We know from history that in ancient times, people lived in subsistence farming. In general, this is not quite true, all people have never lived in natural farming. Even the ancient Phoenicians and Greeks began to wander the open sea in search of what is better and what is cheaper. However, transportation was expensive and dangerous. To protect themselves from alien bandits and robbers, their bandits and robbers were hired. This is how entire states emerged. Today, technologies have evolved so much that to bring goods from point A to point B is cheaper than ever, and something tells me that the process of cheapening will continue. But there is a nuance. And it is that along with rapid commodity exchange competition between routes of delivery of goods from the seller to the consumer will grow. It is clear that the one who will provide the cheapest and safest route will win. The task is as follows, there is one large space that has already turned into a worldwide factory for the production of goods. It is about the Asia-Pacific region. And there are two huge markets, with huge financial and technological resources - talking about the US and the European Union. Access to the goods manufactured by the factory should be optimized. China's experience has shown that both sides benefit from this exchange. It is the turn of the Southeast Asian country and, of course, India.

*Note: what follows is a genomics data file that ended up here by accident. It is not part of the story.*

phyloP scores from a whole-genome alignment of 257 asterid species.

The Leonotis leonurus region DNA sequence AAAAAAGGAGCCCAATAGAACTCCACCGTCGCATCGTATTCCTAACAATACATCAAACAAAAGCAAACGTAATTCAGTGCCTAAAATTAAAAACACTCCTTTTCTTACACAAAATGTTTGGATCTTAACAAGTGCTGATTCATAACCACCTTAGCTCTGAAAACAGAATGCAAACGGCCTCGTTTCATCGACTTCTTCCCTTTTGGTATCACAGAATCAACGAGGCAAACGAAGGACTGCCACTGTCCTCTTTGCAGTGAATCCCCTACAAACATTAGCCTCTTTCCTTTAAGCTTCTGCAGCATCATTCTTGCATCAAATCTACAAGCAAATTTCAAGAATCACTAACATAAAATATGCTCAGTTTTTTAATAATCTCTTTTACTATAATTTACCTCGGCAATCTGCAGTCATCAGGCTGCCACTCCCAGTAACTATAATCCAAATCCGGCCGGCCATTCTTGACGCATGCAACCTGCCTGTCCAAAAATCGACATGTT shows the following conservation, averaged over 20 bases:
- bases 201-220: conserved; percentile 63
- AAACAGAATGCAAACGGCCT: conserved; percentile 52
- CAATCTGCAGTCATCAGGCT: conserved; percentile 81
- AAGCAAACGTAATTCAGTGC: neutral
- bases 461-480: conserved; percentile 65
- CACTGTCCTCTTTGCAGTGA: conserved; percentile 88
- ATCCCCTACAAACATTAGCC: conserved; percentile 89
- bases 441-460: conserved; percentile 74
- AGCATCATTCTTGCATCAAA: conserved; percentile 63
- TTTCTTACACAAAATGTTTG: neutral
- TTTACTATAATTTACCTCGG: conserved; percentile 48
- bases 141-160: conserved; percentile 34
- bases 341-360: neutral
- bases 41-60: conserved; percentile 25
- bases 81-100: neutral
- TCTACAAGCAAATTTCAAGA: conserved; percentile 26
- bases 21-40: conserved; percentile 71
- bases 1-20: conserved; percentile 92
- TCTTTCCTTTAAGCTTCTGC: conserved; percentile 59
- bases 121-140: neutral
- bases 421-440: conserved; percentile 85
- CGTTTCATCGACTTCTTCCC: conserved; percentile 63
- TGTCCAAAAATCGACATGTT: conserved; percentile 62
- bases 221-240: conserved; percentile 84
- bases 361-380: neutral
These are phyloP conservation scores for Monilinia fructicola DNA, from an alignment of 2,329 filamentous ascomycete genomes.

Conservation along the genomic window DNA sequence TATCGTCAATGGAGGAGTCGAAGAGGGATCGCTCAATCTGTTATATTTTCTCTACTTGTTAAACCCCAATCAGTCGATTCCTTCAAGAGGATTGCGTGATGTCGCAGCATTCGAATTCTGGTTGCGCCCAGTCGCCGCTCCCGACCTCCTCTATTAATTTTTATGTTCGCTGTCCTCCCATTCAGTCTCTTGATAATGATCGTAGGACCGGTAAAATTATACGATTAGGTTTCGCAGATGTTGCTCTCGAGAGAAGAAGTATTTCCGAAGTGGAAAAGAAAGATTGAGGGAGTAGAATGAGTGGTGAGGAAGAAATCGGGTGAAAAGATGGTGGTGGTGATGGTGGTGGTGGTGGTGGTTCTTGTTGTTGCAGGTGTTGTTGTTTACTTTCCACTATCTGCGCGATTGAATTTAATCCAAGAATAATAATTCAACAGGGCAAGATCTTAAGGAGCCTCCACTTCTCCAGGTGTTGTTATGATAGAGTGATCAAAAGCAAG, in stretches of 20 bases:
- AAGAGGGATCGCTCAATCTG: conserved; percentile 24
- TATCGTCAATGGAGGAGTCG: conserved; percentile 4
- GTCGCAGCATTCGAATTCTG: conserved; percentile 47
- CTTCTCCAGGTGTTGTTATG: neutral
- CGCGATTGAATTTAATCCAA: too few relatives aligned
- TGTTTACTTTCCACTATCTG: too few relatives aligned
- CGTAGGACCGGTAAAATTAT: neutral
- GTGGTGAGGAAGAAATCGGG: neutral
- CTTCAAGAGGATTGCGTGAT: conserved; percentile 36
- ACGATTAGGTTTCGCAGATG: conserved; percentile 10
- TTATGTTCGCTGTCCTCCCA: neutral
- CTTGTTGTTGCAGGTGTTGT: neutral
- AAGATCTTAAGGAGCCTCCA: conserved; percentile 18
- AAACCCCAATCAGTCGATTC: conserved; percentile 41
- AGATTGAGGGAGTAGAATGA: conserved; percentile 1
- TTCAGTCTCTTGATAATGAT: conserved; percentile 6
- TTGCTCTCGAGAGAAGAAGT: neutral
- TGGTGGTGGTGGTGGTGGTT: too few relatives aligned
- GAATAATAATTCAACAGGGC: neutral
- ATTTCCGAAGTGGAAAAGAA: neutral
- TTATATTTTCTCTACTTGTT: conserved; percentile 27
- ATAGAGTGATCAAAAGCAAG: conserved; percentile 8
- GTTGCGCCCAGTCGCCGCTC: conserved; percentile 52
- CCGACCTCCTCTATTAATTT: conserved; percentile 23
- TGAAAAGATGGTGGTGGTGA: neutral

What does this mean for us, Georgia, Ukraine and other post-Soviet countries? Here is an example from our history. At the end of the XI century Tbilisi was considered a terrible outback of the Middle East, and already in the first half of the XII century it became a flourishing shopping center. What has changed? Trade routes have changed, as a result we have a golden age in the history of Georgia, no less than the merits of David the Builder and Queen Tamara, without this circumstance, a golden age would hardly be possible. Today, technologies have changed, but the essence remains the same. Trade routes are a powerful driver of economic development. About the Chinese megaproject "One belt -one road" is written so much that you do not want to repeat. Let us limit ourselves to the fact that the political situation in the Middle East gives our countries a unique chance to become the main land route of this megaproject. To do this, it is necessary to build the port of Anakliya and modernize the railways of Kazakhstan, Azerbaijan, Georgia and Ukraine. The task is general and it is necessary to perform it together. The understanding and political will of the leadership of our countries is needed.